Malaysian state-owned energy firm Petronas has declared that it will be carbon neutral by 2050.
The company’s president and group chief executive Tengku Muhammad Taufik announced the news on Wednesday (28 October) during a townhall meeting.
Petronas becomes the first oil company in Asia to set a net zero target, and follows the likes of international majors Shell, Total, and BP, which have also set decarbonisation goals in the last year following increasing pressure from consumers and shareholders to respond to the climate emergency.
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“Net zero carbon emissions 2050 will stretch Petronas’ efforts to reduce carbon emissions to net zero and create new and inclusive opportunities that contribute towards an equitable socioeconomic development,” the company said in a statement.
Taufik said: “We are making this commitment to make a positive change — not only to ride the energy transition — but because a fundamental shift is needed and the organisation wants to be part of the solution, for the world that yearns for a path towards a more sustainable future.”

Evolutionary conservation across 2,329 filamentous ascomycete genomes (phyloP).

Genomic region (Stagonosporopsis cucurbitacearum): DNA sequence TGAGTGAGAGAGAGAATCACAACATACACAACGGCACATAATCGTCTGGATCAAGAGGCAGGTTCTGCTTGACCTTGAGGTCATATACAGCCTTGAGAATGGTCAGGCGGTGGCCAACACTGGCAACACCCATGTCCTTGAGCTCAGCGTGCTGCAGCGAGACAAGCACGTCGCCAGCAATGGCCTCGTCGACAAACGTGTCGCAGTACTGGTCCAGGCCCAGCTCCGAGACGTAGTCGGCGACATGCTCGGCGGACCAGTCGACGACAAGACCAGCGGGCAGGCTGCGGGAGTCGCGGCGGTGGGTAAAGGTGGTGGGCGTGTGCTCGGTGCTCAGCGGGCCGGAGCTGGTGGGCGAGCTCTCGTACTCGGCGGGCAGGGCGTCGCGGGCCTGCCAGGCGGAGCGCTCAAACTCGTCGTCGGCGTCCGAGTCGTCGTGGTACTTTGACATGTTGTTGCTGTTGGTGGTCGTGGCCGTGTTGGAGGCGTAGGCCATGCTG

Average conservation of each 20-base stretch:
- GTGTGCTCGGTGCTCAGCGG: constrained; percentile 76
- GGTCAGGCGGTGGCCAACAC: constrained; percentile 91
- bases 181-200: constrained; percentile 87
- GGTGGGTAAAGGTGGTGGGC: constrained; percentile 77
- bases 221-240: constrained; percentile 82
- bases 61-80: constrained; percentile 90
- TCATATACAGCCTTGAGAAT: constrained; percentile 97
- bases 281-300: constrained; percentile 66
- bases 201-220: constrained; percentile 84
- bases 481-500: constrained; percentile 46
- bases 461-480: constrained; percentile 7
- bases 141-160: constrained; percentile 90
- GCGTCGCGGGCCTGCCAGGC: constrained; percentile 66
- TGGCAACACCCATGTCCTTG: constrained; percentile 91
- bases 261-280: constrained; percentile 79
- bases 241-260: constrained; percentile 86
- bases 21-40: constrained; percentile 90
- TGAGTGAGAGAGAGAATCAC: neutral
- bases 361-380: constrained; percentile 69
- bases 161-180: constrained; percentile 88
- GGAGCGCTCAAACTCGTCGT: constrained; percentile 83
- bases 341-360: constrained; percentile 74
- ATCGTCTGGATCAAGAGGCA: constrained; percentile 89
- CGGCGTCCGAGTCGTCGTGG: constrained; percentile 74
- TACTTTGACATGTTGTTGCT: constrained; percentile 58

The news emerged two days after the World Business Council on Sustainable Development, of which Petronas is a new member, set new conditions for all of its members to be net zero by 2050.
Petronas is new to sustainability, but has recently started to increase its investments in renewable energy. Last year, the company acquired Singapore-based solar firm Amplus Energy Solutions. In September the Malaysian firm was reportedly looking to acquire a stake in Delhi-based Tata Power Renewable Energy.
In announcing its net zero “aspiration”, the company stated on its website that it plans to cap greenhouse gas emissions to 49.5 million tonnes of carbon dioxide-equivalent for its Malaysia operations by 2024, and increase renewable energy capacity to 3,000 megawatts by 2024.
Its plans to reduce emissions include reducing hydrocarbon flaring and venting, capturing methane emissions and optimising production and operations. It also plans to develop low and zero carbon fuels and products, and invest in nature-based solutions.
Thiagarajan Nadeson, head of market transformation for conservation group World Wide Fund for Nature Malaysia, said it was good to see more companies committing to net zero emissions.
“We need a holistic transition to net zero emissions by 2050 as climate change is one of the biggest threats facing nature and humanity. Malaysia has an opportunity to develop renewable energy to transform our national energy mix and to accelerate and increase our ambition under the Paris Agreement,” he said.